Cutting ties with Brown makes smart business sense, poor football senseMarch 26th, 2010 - 3:28 pm
I’m going to miss A.B. I write this with confidence that the Bears will ultimately part ways with defensive end Alex Brown, whether by trading him or releasing him.
Brown has been one of my favorite Bears over the duration of his career in Chicago and I was pleased to have the opportunity to meet him at an auto show in February 2004, just weeks after the Bears hired Lovie Smith to replace Dick Jauron.
Asked if he thought the Bears could record double-digit wins that season after going 4-12 in 2002 and 7-9 in 2003, Brown said without a hint of doubt, “We expect to win them all.” The Bears, of course, went 5-11 that fall and finished at the bottom of the NFC North standings, but Brown’s willingness to say what he feels is what I’ve always most admired about the man.
My fondness for Brown is what initially led to my surprise when I read Friday that the Bears were shopping Brown for potential trade partners. As the initial shock wore off, it was easy to see why the Bears are looking to part ways with him. After spending over $100 million in free agency in one day and picking up one of the best defensive ends in the league, shedding Brown’s $5 million salary — which is about one-quarter of Julius Peppers’ contract this fall — is looking like an attractive option to the McCaskeys.
In addition to financial reasons, the Bears have finally decided to cease the constant movement from end to tackle and back again of versatile defensive lineman Israel Idonije and keep him at end this season (now, if only they did the same with Danieal Manning, they’d be in good shape… but that’s another story). Smith and defensive coordinator Rod Marinelli feel good about the progress that Mark Anderson has made so he will round out the three-man rotation at end, which leaves Brown out in the cold.
It’s clear to even the most ardent Alex Brown fans that getting rid of him makes good business sense for the Bears. Although there may not be much of a market for the soon-to-be 31-year-old defensive end, it’s always possible the Bears could land some kind of draft pick, something they could use to help rebuild their secondary or offensive line.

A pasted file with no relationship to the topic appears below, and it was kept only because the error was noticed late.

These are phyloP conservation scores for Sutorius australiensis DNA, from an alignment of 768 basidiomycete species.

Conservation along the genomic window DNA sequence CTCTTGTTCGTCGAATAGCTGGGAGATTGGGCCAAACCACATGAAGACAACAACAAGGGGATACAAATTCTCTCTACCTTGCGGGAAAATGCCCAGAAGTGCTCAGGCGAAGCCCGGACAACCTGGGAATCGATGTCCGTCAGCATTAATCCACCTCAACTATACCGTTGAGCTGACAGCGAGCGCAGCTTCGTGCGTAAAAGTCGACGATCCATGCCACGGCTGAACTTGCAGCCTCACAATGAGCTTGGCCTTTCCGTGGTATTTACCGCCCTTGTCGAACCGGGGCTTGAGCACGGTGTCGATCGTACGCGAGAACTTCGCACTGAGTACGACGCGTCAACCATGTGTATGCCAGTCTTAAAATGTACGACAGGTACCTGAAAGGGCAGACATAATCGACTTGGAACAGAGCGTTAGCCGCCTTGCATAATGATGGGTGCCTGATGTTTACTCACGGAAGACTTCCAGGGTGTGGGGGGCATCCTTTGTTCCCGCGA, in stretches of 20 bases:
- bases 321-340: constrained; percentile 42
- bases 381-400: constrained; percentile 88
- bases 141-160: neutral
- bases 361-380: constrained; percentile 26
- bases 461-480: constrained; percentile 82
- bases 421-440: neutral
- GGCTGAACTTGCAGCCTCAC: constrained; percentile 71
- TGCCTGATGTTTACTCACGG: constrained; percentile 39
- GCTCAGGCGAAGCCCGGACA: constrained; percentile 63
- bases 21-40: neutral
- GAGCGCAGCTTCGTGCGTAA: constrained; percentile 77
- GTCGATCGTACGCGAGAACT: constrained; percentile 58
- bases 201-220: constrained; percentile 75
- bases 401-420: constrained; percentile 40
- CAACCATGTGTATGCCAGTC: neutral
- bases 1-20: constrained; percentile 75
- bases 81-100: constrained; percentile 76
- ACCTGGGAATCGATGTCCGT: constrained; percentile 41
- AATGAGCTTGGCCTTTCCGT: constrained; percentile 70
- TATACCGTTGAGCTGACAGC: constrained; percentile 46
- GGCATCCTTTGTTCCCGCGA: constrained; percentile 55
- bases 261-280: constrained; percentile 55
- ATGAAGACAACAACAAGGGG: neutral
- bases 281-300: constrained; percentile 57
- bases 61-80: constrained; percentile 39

However, sometimes business clashes with football and this is one of those cases.
Although not a spectacular player and despite having never recorded more than seven sacks in a season, Brown still has been the most consistent defensive end on the Bears’ roster during his time with the team, and maybe the third-most consistent player on the defense, next to the two linebackers that play behind him. His lowest sack total was 2.5, which he recorded in his rookie season while starting just 9 games. He’s always posted consistent numbers which means the Bears never had to worry what kind of production they’d get from him.
One other thing that’s never been questioned is Brown’s effort, dedication and leadership. Brown has always found ways to make plays or at least affect the outcome of certain plays with a constant motor and putting himself in the right position. He’s also contributed on special teams with a few blocked field goals over the years. And throughout the Bears’ ups and downs over the past eight seasons, Brown would consistently speak with reporters and give his honest assessment of the team’s performance.
Trusting Idonije and Anderson to complement Peppers might be a stretch at this point. Idonije has never been a full-time starter and Anderson, who was promoted to starter ahead of Brown immediately following the Super Bowl season, has shown inconsistency throughout his career and has often been downright erratic on certain plays.
But, sometimes, such as when the Bears shelled out as much money as they did on the first day of free agency, business trumps football.
It’s just disappointing it might happen to a quality player — and person — like Brown.